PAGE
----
The Pro’s Closet (TPC) is looking for an experienced accounting professional to manage our accounting and treasury functions, and assist our CFO in financial planning and reporting.
Reporting to the CFO in our Boulder headquarters, you will primarily be responsible for day to day cash management, all accounting functions, and financial reporting. Initially you will supervise a part-time bookkeeper, but the business is growing rapidly and we anticipate growing the accounting team accordingly.



● Supervise or perform all accounting and financial operations including the
general ledger, revenue, inventory and cost of goods sold, A/P, A/R, etc.
● Manage month-end closing process; close books within 5 business days
● Prepare accurate and timely financial reports for management and investors
● Coordinate monthly/quarterly/annual sales and income tax filings, as well as
business registrations, licenses, etc.
● Manage external auditors; respond to PBC requests as necessary
● Assist CFO in creation of annual budgets, and regular reporting of budget to
● Research GAAP standards when questions of accounting treatments arise
● Create and document standard accounting procedures for the organization
● Participate in the continuous improvement of Finance department processes and


● Bachelor’s degree required; CPA preferred
● Mastery of basic accounting concepts. Experience with cost accounting preferred,
particularly in a manufacturing environment
● 5+ years of progressive finance and accounting experience, including experience
supervising staff accountants and/or bookkeepers
● Excellent written and oral communication skills
● Ability to develop, implement and manage financial systems and processes
● Advanced Excel skills and ability to adapt to new systems quickly



Compensation includes competitive salary, commensurate with experience, as well as
stock option grants.
Benefits include: 3+ weeks of PTO, health insurance, dental insurance, vision insurance
and life insurance.



Please send your cover letter and resume to No calls or
in-person applications accepted.



The Pro’s Closet (TPC) is the world’s largest retailer of previously-owned bikes and cycling gear. We purchase bikes and components from manufacturers, retailers, and individuals and work alongside bike shops to help customers trade in their old bikes for a new one. What sets us apart from our competition is the care we put into our bikes before sale. Our team of professional mechanics clean, inspect, and tune dozens of bikes every day, ensuring our customers have the best experience when buying a bike from us.

Founded in 2007 by Nick Martin, a former professional mountain biker, The Pro’s Closet is now a 40-person company headquartered in the cycling hub of Boulder, CO. Our office is a casual, yet fast-paced environment where t-shirts are the norm and dogs roam free. We love bikes, and offer weekly staff lunch rides, additional vacation days for bike commuting, and employee purchase discounts. With generous benefits, a great work environment, and opportunities for growth, this is a great time to join our team.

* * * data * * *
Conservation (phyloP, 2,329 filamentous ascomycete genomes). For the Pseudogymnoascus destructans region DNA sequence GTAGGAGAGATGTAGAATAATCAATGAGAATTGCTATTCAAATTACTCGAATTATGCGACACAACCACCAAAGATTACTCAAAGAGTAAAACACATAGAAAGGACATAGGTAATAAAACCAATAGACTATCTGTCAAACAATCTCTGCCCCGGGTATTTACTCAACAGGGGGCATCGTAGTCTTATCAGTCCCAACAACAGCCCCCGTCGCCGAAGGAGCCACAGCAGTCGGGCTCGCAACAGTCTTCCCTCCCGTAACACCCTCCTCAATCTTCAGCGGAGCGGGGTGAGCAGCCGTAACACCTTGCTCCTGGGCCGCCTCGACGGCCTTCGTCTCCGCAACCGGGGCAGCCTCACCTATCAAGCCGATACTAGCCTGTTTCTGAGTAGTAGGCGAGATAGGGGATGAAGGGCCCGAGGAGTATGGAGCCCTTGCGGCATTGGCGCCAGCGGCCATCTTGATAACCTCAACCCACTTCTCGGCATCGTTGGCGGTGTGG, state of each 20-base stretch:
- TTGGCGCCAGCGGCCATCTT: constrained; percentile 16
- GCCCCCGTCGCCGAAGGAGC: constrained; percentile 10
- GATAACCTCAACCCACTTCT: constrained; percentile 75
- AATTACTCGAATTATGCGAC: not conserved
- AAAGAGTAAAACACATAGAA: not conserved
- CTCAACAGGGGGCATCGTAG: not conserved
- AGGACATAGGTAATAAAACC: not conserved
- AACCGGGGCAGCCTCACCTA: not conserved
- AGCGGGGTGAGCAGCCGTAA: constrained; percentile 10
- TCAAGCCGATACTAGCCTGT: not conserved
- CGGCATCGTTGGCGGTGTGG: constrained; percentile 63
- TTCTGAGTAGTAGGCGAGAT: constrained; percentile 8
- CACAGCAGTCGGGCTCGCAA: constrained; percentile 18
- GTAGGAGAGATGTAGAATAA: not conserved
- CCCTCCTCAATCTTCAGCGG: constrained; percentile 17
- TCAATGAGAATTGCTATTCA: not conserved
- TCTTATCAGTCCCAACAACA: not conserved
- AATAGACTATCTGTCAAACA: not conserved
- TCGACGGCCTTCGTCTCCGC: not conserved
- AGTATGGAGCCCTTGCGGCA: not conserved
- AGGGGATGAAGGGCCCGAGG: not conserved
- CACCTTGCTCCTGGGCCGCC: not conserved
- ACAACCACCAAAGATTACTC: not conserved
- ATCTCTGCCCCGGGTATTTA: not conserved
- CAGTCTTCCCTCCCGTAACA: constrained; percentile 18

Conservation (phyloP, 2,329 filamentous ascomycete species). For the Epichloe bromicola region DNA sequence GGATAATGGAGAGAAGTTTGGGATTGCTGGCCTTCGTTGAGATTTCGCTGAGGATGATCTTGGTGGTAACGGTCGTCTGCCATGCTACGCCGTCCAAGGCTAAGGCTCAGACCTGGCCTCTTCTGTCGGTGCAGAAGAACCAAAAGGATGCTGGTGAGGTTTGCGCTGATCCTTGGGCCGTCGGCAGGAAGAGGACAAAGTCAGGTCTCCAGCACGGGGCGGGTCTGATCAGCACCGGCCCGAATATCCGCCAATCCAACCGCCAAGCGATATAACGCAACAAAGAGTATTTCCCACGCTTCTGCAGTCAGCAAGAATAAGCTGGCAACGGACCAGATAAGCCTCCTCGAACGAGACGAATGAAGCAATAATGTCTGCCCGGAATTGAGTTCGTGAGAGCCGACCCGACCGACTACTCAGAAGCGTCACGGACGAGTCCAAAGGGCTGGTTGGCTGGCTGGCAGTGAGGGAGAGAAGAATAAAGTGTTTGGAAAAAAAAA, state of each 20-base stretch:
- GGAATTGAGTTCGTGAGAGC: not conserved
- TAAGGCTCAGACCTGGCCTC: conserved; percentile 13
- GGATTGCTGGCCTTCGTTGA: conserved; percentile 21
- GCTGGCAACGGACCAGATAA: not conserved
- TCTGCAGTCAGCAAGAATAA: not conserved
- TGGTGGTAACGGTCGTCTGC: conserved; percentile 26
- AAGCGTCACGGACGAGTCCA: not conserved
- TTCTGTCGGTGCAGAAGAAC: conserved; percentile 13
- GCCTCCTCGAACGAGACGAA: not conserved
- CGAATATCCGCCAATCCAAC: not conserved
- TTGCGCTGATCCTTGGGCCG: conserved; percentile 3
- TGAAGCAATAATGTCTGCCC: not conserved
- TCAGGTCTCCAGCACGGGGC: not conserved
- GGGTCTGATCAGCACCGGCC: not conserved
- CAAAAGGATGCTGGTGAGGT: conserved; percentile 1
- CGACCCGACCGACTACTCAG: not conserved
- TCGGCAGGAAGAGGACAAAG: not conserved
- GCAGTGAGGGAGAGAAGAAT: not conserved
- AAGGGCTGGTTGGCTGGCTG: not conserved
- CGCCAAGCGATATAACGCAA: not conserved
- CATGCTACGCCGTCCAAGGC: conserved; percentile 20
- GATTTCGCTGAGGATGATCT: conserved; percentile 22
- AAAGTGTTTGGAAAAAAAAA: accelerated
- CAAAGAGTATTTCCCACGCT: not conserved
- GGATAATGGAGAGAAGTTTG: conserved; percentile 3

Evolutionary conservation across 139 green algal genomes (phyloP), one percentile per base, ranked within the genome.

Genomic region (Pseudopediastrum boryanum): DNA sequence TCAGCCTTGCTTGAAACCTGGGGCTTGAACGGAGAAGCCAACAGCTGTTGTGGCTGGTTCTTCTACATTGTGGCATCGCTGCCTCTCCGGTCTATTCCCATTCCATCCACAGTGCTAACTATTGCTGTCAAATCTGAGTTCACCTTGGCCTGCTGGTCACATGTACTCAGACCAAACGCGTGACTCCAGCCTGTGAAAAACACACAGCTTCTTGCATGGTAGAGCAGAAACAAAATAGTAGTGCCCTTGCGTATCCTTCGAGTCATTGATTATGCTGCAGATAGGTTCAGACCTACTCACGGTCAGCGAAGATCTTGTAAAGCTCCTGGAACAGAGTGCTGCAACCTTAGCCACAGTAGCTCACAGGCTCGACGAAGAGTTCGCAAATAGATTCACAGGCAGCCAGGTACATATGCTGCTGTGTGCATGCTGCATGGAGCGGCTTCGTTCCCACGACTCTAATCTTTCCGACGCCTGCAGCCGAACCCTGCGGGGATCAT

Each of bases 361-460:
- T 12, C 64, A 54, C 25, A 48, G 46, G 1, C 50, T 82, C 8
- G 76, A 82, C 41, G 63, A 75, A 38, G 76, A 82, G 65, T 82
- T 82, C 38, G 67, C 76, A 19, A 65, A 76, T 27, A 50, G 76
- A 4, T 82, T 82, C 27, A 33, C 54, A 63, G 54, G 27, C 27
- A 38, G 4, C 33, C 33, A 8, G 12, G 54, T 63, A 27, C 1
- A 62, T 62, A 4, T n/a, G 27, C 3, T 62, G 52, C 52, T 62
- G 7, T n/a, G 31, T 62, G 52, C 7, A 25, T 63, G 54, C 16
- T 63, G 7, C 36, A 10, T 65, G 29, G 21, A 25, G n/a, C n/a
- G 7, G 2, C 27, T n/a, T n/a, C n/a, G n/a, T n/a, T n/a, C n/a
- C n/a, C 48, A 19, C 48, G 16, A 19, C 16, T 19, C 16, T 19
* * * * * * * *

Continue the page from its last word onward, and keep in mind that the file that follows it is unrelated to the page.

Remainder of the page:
The Pro’s Closet is an Equal Employment Opportunity (EEO) employer and welcome all qualified applicants.
Applicants will receive fair and impartial consideration without regard to race, sex, color, religion, national origin, age, disability, veteran status, genetic data, or religion or other legally protected status.

What We Ride: Joe’s Mosaic XT-2

Mosaic XT-2 Cyclocross Handmade Titanium Bike in Boulder Colorado

Name: Joe Sampson

Position at TPC: Intake Specialist

What you ride: Mosaic XT-1

Why you ride it: It’s a custom machine that’ll last a lifetime, and there’s nobody else in the world with one quite like it. The titanium frame is stable and compliant, the wheels are the lightest Zipp makes, & the components are more than most any human needs. In the words of a semi-wise man and decent friend, “That’s way too much bike for you.”

Mosaic XT-2 Cyclocross Handmade Titanium Bike in Boulder Colorado

Fun Facts: This bike’s paint job was dreamed up in the outfield with Mosaic & Spectrum Powderworks owner Aaron Barcheck during a championship season for the Boulder Rec Softball team, “Baby Batter”. Back in 2017, I won the Cold War Classic in a three man sprint on this bike in sub-zero temperatures, surviving numerous crashes through ice covered Castle Rock, CO.

Mosaic XT-2 Cyclocross Handmade Titanium Bike in Boulder Colorado


   Frame: Mosaic XT-2

   Fork: ENVE Cx Disk

   Stem: 3T ARX LTD

   Handlebar: 3T Aeronova Team

   Seatpost: KCNC Majestic Straight Mast

   Brakes: Front: Shimano ST-R785 Hydraulic Disk

   Shifters: Shimano ST-R785 11 Speed Di2

   Front Derailleur: Shimano Dura Ace FD-9070

   Rear Derailleur:    Shimano Dura Ace RD-9070

   Crankset: Shimano Dura Ace 9000

   Pedals: Shimano XTR Trail PD-M985

   Headset: Chris King

   Rims: Zipp Firecrest 202 Disk

   Hubs:  Zipp 177D

   Tires: Clement USH 32c